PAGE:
I’m a slow artist. It took me almost two years to stop torturing myself and try to keep up with trends and demands. It wasn’t easy, but risking my own health for a few more extra likes wasn’t worth it. Still, occasionally I make the mistake of trying to push myself to do more, but I’ll take a step back when I start noticing it. The only time I’m a bit harder on myself is when Comic Con is around the corner.
There are so many different art forms nowadays. People are always searching for new ways to express themselves, which is beautiful. Of course, lately, there is also the pressure of social media. We became clout chasers and attention seekers. We want to be recognized for our work more than ever before.
TikTok, Instagram, YouTube, and all the big platforms are constant reminders of the need to create more unique, different, and simply just MORE things. I personally find it exhausting. I am a traditional artist, working with pencils and alcohol markers. One piece can take 20 to 40 hours to finish, sometimes even longer. As someone who loves realistic art, I am all about details, which are things that can’t be rushed.
So what are the perks of being a slow artist?
Let me share it with you!
As I mentioned at the beginning, social media pressure is huge. The thing it destroys first is our mental health. Did I do enough? Is it good enough? How many likes are on it? Any comments? Is it at least as good as so and so’s? And the list of endless questions could go on. It can crush our already overworked and overstimulated brains. My biggest problem was rushing. Trying to push out realistic or comic art according to the trends always meant lower-quality work that I hated afterward. I wasn’t paying as much attention to details. I gave myself an impossible time frame: most of the time, it only meant a few extra likes and nothing else. Since I started going at my own pace, I noticed my mental health had improved. I began to become less and less anxious about it. I stopped checking for likes and comments and just let my art reach whoever it needed to reach. I am actually relaxing again when I draw, and that was something that I missed for so long.
This is a big one. I specialize in realistic art and am also getting a good grip on the comic art style. Both of these are time-consuming styles, one more than the other. When I started to teach myself more, I realized something quickly: be generous with your time. It goes an extremely long way if you spend time on the tiny details. They will bring the drawings to life. The hair, the tiny sparkles in the eyes, the small details on the clothing, and the list could go on. Don’t get me wrong, sometimes it gets tedious, but it always pays off in the end.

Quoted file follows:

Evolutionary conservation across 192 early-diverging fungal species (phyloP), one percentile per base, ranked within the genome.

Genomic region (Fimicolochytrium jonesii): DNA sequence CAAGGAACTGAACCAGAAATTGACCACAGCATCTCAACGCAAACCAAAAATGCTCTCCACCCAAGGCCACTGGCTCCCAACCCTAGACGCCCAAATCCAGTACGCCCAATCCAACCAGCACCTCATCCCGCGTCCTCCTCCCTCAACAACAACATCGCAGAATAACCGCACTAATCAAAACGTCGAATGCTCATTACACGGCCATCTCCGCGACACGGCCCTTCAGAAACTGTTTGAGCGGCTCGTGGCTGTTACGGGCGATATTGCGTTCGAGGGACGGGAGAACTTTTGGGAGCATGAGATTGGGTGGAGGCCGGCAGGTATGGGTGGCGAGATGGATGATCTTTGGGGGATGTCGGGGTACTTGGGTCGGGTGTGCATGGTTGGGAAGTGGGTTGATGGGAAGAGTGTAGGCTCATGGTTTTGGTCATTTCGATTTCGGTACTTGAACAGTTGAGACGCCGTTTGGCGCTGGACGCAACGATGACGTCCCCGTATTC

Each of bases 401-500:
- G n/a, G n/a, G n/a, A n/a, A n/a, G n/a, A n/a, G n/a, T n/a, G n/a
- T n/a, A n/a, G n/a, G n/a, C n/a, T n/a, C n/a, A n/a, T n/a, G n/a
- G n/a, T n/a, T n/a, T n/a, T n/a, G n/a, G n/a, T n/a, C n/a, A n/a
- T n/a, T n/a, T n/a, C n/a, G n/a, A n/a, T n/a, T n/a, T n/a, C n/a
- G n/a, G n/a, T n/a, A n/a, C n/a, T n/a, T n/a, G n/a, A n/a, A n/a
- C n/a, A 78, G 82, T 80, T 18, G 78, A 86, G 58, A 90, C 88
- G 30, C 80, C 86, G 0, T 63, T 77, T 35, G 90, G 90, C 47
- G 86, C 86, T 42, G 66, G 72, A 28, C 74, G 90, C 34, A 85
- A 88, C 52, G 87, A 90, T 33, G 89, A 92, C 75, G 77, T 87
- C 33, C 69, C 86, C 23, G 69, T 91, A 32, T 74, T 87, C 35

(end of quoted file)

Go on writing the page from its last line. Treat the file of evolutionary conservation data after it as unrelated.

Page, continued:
This is a tricky one. Since I am a Comic Con artist, it can sometimes get stressful, especially as the time for Cons gets closer. But, in general, if I am just drawing for fun and not for the deadline, I am calmer and not stressing as much about it. I can usually tell how a drawing will do just by uploading a work-in-progress image. Sure, there are exceptions. But once I see the numbers on them, I either become calmer or more stressed. You see, the numbers on your post have an incredibly strange effect on the brain. When you see how many people like your work and it goes above the usual… it’s a real endorphin kick, and of course, it will make you want to finish faster to repeat that feeling. Social media is a blessing and a curse at the same time.
I am my own worst critic. I will admit that I never understood artists who write things like: “I really love this one” or “I’m proud of this one.” I used to be incredibly hard on myself. I was always unsatisfied with my work, seeing all my mistakes and worrying about what others would say once they noticed all the problems I didn’t have enough time to fix. So whenever a YouTuber yelled out about their own art, saying, “I love this one!” or someone posted their drawing with the same caption, I was in awe. Not because they said it about something that wasn’t good, but because I could never do it. And it was all because I was rushing. Once I started to slow down and do everything at my own pace, I noticed that I had my favorite pieces. Don’t get me wrong, I still see my mistakes bright and clear, and I still get frustrated with myself, but… I can now write: “I like this one” under my own art.
All in all, take your time with your art. Whether you create something for yourself or hopefully as a commission, take the time to turn off social media, have tea or coffee at hand, slow down and just enjoy the creating itself. There are already so many stressful things in life, don’t make the thing you love to do into another one.
What is something that you struggled with but are now proud of? Leave a comment!